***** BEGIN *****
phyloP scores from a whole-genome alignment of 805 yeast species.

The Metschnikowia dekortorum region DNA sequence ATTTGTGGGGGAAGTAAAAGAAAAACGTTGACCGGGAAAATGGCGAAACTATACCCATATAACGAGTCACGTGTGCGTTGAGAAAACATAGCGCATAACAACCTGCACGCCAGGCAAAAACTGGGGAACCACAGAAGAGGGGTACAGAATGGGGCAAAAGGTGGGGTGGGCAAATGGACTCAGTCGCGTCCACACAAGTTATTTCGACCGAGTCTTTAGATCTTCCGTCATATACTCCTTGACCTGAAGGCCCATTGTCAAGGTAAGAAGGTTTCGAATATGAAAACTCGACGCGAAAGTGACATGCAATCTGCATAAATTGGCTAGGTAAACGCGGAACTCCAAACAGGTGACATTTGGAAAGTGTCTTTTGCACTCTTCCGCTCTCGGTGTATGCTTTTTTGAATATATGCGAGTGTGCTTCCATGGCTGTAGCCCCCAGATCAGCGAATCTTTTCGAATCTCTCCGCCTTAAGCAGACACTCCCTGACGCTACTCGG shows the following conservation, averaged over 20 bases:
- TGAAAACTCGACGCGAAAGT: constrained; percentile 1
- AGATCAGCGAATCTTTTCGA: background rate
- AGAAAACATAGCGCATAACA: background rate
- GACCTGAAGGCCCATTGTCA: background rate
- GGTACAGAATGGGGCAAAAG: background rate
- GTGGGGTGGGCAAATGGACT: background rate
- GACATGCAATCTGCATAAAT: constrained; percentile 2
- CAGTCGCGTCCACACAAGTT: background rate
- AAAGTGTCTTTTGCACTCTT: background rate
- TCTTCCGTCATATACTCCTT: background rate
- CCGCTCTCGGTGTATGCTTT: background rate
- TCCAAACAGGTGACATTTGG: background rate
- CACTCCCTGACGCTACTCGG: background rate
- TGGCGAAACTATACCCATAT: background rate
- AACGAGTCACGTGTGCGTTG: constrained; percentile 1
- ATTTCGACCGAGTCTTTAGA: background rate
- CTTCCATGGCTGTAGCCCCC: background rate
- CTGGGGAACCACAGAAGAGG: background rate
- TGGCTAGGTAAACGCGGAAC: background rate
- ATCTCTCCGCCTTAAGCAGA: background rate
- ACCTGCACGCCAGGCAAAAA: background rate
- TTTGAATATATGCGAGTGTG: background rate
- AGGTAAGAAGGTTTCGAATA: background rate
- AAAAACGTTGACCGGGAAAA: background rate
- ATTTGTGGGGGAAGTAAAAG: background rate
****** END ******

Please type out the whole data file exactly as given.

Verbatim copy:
phyloP scores from a whole-genome alignment of 805 yeast species.

The Metschnikowia dekortorum region DNA sequence ATTTGTGGGGGAAGTAAAAGAAAAACGTTGACCGGGAAAATGGCGAAACTATACCCATATAACGAGTCACGTGTGCGTTGAGAAAACATAGCGCATAACAACCTGCACGCCAGGCAAAAACTGGGGAACCACAGAAGAGGGGTACAGAATGGGGCAAAAGGTGGGGTGGGCAAATGGACTCAGTCGCGTCCACACAAGTTATTTCGACCGAGTCTTTAGATCTTCCGTCATATACTCCTTGACCTGAAGGCCCATTGTCAAGGTAAGAAGGTTTCGAATATGAAAACTCGACGCGAAAGTGACATGCAATCTGCATAAATTGGCTAGGTAAACGCGGAACTCCAAACAGGTGACATTTGGAAAGTGTCTTTTGCACTCTTCCGCTCTCGGTGTATGCTTTTTTGAATATATGCGAGTGTGCTTCCATGGCTGTAGCCCCCAGATCAGCGAATCTTTTCGAATCTCTCCGCCTTAAGCAGACACTCCCTGACGCTACTCGG shows the following conservation, averaged over 20 bases:
- TGAAAACTCGACGCGAAAGT: constrained; percentile 1
- AGATCAGCGAATCTTTTCGA: background rate
- AGAAAACATAGCGCATAACA: background rate
- GACCTGAAGGCCCATTGTCA: background rate
- GGTACAGAATGGGGCAAAAG: background rate
- GTGGGGTGGGCAAATGGACT: background rate
- GACATGCAATCTGCATAAAT: constrained; percentile 2
- CAGTCGCGTCCACACAAGTT: background rate
- AAAGTGTCTTTTGCACTCTT: background rate
- TCTTCCGTCATATACTCCTT: background rate
- CCGCTCTCGGTGTATGCTTT: background rate
- TCCAAACAGGTGACATTTGG: background rate
- CACTCCCTGACGCTACTCGG: background rate
- TGGCGAAACTATACCCATAT: background rate
- AACGAGTCACGTGTGCGTTG: constrained; percentile 1
- ATTTCGACCGAGTCTTTAGA: background rate
- CTTCCATGGCTGTAGCCCCC: background rate
- CTGGGGAACCACAGAAGAGG: background rate
- TGGCTAGGTAAACGCGGAAC: background rate
- ATCTCTCCGCCTTAAGCAGA: background rate
- ACCTGCACGCCAGGCAAAAA: background rate
- TTTGAATATATGCGAGTGTG: background rate
- AGGTAAGAAGGTTTCGAATA: background rate
- AAAAACGTTGACCGGGAAAA: background rate
- ATTTGTGGGGGAAGTAAAAG: background rate